Outside orthodox oncology, several herbal preparations have been claimed to have particular benefit for cancer patients. One example is iscador, a fermented mistletoe extract given by injection. It is claimed that it exerts its beneficial effects both by killing cancer cells and by beneficially altering the body’s immune system. Although there have been anecdotal claims of efficacy, there is no evidence to support this from properly conducted clinical trials. Patients receiving iscador in one trial fared less well than those not receiving it.

 

Another example is laetrile, which has sometimes been described, incorrectly, as ‘vitamin B17′.  The principal ingredient of this substance is amygdalin, found in apricot stones and almonds. It has been suggested that laetrile causes toxic hydrogen cyanide to be released selectively within cancer cells. There is no scientific justification for this hypothesis and unfortunately careful clinical study has again produced no evidence of efficacy. Several cases of cyanide poisoning have been linked to laetrile therapy. The herbal mixture Essiac and shark cartilage both have their supporters, but again there is no consistent objective evidence that either is effective.

 

Di Bella therapy, a mixture of natural and synthetic substances, had a strong following after many anecdotal claims of efficacy. However, in 11 studies of almost 400 patients only 3 patients showed any evidence of benefit and their responses were only partial. Another study of over 300 patients showed that overall patients receiving Di Bella therapy had a worse survival compared with other patients.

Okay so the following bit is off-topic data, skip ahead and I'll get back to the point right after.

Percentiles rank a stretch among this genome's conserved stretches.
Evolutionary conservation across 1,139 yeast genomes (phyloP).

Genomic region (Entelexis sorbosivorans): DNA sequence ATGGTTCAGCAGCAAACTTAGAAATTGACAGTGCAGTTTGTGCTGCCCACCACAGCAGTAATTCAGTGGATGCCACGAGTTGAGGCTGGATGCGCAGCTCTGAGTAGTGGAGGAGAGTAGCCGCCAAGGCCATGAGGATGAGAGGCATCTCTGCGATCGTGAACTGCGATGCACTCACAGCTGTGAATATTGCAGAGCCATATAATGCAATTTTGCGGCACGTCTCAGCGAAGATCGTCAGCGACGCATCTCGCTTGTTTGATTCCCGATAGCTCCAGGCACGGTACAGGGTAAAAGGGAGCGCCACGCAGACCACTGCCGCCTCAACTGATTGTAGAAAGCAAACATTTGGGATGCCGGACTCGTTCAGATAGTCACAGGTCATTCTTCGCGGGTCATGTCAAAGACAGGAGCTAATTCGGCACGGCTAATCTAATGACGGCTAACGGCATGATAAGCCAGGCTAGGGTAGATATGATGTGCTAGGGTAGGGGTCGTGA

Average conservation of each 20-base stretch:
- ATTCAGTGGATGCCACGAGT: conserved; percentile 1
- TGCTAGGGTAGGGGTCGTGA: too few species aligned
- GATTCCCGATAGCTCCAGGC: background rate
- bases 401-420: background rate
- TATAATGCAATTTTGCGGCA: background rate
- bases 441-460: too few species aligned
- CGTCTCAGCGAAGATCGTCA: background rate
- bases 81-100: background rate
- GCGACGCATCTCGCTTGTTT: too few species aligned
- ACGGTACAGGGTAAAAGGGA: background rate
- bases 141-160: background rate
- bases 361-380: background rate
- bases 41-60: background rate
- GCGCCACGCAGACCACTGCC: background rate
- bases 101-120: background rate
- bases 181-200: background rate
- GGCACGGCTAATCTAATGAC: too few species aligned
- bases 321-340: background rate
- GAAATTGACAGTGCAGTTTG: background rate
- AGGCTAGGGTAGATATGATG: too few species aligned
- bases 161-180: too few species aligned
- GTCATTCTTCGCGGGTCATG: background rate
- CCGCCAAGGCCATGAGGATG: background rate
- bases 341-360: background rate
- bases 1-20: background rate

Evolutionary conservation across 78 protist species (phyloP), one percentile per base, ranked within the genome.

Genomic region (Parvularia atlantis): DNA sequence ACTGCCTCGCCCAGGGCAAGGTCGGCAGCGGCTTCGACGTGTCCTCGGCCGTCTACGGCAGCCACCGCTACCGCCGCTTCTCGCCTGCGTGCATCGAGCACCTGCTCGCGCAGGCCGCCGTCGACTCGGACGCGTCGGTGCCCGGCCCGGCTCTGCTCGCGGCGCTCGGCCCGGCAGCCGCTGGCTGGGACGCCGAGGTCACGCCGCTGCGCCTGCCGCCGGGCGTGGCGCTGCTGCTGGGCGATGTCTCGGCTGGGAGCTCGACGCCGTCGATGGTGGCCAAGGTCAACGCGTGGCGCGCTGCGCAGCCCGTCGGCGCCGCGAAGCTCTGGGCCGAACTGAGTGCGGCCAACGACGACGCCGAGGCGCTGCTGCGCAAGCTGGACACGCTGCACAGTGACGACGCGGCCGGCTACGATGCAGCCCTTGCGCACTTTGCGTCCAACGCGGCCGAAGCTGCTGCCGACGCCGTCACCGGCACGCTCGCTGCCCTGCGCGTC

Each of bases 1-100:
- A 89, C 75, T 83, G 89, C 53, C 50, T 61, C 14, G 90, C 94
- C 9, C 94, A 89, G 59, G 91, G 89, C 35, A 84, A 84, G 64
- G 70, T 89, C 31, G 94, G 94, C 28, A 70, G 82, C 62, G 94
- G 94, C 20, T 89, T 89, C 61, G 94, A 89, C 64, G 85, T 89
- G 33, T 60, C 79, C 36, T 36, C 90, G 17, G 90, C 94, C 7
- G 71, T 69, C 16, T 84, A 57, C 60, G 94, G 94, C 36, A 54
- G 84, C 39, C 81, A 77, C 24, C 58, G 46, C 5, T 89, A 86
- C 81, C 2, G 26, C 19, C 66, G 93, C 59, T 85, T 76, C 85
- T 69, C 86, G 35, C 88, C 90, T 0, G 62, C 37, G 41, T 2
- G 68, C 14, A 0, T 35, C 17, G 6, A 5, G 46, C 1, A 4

While there seems to be a paucity of good evidence for the anti-cancer efficacy of complementary herbal treatments, a recent trial has demonstrated at least a short term improvement in cancer related fatigue from taking American ginseng.

 

It seems inevitable that useful anti-cancer effects will be found for other herbal and other natural substances, but proving benefit depends on careful scientific evaluation, not anecdotal claims. Once the evidence is sufficiently convincing such medications will inevitably become part of orthodox treatment. Some substances certainly seem worthy of further study. For example, in China and Japan there have been a number of studies which appear to demonstrate immune system stimulation and some improved anti-cancer treatment results from preparations derived from certain mushrooms.